During the twenty years that we lived overseas, I often lost track of upcoming American holidays. Before wide-spread internet connection, I have to admit that the last Monday of May was usually spent with end of the year parties and summer plans.
Yet, I vividly remember my first Memorial Day weekend back in the states in 2007. As our church sang patriotic songs and remembered those who had died for our freedom, I was moved to tears and ashamed that I had so seldom celebrated this national holiday.
First called “Decoration Day”, the Memorial Day-type observance began as a day to decorate the graves of fallen Civil War heroes. Although placing flowers on the tombs began as early as the first year of the Civil War, it wouldn’t be until over 100 years later that the federal government would set aside a specific day to observe the holiday.
As Christians, today should be a very special day for each of us. Of course, we must remember those who have given themselves for our country’s freedom and thank the families of those who are remembering their loss.
But, we have another death to remember. That of our own.
Our old self died when He died (Romans 6:6).
Let’s take some time today to remember this glorious fact and visit our own gravesite.
When God looks at who you were before Christ, He sees a dead man – complete with coffin and tombstone. Your body of sin has be done away with, so that you no longer have to be at sin’s beck and call (Romans 6:7).
Remembering our old man doesn’t create any fond memories within us. That was one life that we can rejoice with its passing. When we were made to die to that old way of life, we were then released to enter into a whole different life that was already blameless and free: the very same Life of Christ (Romans 7:4).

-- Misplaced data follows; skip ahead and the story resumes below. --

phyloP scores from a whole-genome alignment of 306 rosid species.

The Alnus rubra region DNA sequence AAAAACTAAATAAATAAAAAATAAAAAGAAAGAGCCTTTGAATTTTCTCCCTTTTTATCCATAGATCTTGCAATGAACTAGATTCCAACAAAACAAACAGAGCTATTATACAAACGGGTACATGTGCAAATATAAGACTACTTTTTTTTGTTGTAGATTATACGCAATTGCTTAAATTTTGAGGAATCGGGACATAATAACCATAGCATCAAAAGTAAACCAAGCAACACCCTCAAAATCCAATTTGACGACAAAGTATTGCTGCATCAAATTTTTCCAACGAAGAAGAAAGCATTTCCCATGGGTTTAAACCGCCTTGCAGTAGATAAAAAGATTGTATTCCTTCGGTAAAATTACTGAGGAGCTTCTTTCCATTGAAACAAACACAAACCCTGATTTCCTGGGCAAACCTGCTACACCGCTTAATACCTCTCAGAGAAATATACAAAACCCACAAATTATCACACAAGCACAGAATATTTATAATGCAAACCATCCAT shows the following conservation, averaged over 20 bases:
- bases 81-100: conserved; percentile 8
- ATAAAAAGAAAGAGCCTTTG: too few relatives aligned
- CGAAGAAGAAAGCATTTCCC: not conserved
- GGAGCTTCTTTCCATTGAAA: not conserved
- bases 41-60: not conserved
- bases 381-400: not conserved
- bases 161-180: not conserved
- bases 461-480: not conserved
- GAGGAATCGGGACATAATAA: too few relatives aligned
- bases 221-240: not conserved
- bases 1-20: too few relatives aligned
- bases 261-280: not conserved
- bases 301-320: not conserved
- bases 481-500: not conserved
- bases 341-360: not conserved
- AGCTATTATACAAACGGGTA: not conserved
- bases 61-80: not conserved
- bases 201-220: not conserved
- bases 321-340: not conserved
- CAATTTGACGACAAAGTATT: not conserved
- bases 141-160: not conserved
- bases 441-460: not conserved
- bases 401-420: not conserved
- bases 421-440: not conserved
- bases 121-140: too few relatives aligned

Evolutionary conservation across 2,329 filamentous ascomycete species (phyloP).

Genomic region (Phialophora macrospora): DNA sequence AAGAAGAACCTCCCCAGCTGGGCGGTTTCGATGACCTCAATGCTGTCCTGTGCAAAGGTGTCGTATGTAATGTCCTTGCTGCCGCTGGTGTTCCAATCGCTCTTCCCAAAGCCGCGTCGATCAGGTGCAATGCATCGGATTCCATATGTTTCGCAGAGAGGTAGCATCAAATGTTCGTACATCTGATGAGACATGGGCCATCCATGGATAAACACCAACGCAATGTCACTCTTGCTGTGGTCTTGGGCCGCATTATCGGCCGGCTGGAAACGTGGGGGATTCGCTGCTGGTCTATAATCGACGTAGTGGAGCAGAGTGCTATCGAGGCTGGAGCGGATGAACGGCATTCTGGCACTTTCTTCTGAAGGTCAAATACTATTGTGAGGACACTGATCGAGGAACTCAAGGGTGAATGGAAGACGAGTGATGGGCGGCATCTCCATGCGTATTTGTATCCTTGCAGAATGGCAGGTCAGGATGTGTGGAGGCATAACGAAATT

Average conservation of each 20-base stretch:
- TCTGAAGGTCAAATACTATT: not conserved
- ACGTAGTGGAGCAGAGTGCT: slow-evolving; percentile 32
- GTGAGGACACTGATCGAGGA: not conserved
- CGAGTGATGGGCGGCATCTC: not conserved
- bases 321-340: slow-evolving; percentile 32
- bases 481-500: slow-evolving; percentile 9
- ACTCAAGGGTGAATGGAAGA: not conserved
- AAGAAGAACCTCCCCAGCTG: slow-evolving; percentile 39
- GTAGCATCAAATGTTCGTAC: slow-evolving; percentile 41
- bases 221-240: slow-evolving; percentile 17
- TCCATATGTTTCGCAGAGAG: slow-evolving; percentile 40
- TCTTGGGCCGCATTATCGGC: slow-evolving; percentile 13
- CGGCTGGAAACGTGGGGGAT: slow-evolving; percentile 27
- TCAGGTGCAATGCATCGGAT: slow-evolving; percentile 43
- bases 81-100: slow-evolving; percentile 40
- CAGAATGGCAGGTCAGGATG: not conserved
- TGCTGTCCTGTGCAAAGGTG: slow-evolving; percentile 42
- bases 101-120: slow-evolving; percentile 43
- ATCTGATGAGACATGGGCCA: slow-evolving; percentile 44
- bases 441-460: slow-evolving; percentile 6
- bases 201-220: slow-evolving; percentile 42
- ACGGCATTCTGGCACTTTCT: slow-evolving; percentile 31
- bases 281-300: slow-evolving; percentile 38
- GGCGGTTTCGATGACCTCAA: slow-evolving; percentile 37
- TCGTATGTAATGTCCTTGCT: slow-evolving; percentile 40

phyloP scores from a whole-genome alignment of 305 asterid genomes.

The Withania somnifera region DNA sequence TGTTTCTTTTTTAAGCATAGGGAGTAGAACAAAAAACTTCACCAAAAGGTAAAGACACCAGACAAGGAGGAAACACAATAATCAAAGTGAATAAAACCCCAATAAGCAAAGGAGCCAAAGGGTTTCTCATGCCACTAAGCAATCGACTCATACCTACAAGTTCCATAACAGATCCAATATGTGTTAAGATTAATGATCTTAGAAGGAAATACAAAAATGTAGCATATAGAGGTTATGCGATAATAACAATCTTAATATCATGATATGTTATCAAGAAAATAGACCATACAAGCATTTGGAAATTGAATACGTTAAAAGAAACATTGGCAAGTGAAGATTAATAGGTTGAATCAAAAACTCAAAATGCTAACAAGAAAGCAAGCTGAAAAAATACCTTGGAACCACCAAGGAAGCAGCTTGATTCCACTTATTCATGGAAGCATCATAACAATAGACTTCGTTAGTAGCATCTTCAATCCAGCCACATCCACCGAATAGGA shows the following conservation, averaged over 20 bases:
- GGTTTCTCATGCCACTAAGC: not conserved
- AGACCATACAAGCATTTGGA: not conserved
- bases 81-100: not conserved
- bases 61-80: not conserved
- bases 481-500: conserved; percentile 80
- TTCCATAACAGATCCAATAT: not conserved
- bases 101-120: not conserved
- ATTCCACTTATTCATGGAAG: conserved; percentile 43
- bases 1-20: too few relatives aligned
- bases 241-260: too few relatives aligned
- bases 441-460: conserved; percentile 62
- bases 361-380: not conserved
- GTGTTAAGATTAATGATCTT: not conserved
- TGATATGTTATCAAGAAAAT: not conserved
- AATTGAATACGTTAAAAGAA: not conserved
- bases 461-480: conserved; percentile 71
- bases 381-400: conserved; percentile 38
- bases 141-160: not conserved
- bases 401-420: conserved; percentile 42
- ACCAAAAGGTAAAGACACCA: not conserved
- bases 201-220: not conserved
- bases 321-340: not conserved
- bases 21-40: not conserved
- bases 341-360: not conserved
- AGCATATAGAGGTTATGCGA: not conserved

With our gravesite full, we have been released from the rules and regulations of offending God. Christ can’t offend Him – so neither can we. Instead, we can serve God on the other side of the grave – in newness of Spirit – not the tit for tat of the Law-regulated living (Romans 7:6).
Spend a moment at your own burial plot.
As you walk away, know that you will probably need to come back here tomorrow.
Because remembering that we are already dead to sin helps us live like we are already in the heavenlies.
(What’s in your sarcophagus?)
Drawing his neck upward, he wrenched his mouth open in a final, silent cry — the last gesture he would ever make.
The bull’s severed head, pooling now in it’s own blood, stood upright by the stump of his neck in the dusty arena. The nearby ritual of the Malaysian priest was lost to me. All I could see was the gruesome decapitation, as the stub visibly shifted from static, closed lips into a wide-open, voiceless bawl. The lifeless muscles stiffened the mouth into a gaping grimace before my eyes.
Fifteen minutes before, the water buffalo stood alive and strong. Five minutes later, he fell, powerless and without life. I was only a spectator to the sacrifice. But one who would carry the appalling picture of death and rigor mortis into her dreams.